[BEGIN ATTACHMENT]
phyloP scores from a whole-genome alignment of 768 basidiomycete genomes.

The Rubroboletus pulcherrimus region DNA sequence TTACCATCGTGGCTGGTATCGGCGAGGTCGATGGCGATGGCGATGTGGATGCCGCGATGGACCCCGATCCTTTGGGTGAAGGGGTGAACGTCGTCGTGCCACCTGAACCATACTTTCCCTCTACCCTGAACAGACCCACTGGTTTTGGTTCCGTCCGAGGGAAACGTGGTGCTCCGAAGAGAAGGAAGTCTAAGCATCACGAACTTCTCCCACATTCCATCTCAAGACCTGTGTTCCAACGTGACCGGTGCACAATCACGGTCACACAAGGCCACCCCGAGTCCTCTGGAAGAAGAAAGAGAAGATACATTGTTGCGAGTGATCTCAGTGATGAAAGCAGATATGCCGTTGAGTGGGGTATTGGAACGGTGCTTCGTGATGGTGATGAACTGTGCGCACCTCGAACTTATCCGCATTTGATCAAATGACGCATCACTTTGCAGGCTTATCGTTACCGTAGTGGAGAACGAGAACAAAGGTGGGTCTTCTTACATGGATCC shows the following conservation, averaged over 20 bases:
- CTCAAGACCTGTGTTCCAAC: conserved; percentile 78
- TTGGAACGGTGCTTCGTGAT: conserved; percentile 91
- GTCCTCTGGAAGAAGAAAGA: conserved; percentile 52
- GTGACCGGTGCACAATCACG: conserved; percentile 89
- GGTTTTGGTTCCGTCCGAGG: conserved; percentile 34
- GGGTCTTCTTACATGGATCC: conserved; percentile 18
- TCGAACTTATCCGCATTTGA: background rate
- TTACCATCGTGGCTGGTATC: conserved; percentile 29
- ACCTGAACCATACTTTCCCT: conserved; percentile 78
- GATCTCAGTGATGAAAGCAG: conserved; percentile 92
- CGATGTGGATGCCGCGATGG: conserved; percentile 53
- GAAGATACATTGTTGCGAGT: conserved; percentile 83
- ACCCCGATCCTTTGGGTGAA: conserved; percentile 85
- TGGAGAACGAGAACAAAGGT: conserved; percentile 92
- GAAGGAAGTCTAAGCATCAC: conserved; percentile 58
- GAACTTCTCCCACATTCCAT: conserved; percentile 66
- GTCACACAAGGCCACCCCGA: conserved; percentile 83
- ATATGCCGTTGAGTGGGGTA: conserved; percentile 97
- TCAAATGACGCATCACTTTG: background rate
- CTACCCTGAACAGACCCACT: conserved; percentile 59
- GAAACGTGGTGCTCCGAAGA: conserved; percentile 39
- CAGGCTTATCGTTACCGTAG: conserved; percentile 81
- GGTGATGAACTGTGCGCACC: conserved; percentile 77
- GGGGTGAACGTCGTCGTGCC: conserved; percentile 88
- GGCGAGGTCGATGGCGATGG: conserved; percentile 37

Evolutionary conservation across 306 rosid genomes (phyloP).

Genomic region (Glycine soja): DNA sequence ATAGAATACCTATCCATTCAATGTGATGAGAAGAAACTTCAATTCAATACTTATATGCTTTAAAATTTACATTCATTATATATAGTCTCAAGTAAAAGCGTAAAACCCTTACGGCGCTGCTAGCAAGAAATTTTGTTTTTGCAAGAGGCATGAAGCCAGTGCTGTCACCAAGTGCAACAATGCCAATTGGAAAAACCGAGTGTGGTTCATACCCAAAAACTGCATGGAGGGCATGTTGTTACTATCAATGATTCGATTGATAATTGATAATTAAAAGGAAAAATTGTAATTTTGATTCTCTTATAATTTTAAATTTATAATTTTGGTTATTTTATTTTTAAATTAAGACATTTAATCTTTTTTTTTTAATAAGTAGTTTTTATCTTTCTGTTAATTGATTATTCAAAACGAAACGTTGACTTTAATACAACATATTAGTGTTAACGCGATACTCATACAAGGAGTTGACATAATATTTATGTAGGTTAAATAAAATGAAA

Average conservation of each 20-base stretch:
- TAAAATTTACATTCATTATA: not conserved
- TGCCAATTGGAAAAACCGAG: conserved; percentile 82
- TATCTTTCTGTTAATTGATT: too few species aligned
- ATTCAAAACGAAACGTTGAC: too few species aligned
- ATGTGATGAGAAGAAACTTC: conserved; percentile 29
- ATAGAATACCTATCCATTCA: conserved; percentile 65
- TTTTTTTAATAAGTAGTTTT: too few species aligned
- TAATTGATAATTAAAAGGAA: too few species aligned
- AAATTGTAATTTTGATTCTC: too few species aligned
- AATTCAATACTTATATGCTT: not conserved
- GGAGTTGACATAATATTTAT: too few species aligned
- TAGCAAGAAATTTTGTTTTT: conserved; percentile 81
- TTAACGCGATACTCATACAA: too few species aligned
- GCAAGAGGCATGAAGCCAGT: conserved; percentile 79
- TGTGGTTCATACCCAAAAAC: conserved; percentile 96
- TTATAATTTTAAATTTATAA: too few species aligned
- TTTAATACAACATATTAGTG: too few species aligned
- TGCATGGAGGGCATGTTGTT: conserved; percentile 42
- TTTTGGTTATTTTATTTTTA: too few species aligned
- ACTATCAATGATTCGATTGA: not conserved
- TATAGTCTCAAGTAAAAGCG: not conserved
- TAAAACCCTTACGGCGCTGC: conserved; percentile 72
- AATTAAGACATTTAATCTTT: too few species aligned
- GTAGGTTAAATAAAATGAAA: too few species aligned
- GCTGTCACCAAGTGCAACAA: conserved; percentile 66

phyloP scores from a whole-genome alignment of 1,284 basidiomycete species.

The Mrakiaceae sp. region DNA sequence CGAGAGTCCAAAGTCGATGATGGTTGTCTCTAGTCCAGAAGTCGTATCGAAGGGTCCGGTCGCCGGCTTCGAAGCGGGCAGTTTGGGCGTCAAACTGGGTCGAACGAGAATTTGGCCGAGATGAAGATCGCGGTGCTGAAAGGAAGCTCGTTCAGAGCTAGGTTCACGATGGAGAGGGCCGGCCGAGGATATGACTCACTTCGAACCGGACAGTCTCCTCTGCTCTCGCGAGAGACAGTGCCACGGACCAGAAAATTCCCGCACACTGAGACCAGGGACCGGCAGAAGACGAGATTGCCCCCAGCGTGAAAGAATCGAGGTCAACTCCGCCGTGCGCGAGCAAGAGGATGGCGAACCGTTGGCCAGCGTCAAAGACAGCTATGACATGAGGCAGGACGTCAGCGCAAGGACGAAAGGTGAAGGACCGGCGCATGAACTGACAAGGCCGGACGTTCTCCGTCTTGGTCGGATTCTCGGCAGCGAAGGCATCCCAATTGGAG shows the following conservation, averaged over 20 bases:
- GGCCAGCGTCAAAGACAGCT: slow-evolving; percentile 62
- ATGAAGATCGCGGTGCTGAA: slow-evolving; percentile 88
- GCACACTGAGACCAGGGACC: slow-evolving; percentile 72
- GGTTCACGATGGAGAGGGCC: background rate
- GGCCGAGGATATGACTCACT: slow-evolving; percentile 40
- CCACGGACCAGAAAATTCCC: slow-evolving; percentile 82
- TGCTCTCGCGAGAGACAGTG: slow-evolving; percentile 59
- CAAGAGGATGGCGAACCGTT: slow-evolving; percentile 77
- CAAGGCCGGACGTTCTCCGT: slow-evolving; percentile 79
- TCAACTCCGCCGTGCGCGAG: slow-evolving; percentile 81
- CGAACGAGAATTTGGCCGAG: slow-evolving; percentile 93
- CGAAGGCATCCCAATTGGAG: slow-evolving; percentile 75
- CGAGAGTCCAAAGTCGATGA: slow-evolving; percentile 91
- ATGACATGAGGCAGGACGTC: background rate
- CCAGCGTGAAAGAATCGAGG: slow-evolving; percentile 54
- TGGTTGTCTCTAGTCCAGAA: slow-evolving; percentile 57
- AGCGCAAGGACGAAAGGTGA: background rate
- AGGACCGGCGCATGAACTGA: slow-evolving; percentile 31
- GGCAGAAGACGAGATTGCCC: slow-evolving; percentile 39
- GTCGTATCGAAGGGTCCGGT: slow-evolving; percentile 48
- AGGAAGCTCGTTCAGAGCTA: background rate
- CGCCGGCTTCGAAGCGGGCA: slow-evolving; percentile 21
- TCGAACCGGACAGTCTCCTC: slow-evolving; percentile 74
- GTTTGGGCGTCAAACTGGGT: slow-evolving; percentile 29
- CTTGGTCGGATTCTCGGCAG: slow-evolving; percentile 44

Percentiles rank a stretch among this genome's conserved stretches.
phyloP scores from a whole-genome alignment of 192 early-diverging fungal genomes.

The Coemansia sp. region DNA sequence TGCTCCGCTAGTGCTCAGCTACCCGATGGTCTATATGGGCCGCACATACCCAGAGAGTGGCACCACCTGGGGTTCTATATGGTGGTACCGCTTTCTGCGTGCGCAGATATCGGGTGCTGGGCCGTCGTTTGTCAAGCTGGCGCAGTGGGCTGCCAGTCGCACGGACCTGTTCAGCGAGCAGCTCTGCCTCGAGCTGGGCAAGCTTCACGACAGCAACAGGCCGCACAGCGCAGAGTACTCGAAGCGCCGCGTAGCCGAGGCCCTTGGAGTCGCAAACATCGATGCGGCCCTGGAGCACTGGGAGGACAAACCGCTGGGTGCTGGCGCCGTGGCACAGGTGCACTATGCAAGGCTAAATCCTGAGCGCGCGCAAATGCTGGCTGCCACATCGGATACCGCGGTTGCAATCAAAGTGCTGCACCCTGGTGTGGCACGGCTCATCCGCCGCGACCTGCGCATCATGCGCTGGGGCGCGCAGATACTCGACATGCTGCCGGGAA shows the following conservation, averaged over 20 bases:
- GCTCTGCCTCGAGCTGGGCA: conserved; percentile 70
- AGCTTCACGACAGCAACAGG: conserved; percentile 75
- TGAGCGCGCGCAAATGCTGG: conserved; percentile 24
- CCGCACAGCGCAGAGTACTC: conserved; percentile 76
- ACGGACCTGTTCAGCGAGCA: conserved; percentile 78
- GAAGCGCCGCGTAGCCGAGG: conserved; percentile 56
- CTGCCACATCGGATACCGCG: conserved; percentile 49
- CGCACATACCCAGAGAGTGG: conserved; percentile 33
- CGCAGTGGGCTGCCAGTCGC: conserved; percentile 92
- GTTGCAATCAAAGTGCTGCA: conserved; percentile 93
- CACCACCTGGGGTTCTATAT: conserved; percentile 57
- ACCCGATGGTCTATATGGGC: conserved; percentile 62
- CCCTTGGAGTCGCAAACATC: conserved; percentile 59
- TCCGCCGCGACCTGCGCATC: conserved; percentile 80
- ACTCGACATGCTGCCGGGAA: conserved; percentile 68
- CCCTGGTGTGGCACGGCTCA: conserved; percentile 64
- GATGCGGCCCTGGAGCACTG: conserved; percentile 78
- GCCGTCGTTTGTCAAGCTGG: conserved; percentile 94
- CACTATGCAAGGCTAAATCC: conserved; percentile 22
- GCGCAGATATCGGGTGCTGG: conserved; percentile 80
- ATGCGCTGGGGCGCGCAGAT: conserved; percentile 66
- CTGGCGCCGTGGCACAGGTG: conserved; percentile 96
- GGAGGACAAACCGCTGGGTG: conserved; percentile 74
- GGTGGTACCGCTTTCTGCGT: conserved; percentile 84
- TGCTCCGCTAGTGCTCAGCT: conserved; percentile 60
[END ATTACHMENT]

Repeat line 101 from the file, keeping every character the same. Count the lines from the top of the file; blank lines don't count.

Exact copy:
- CCCTGGTGTGGCACGGCTCA: conserved; percentile 64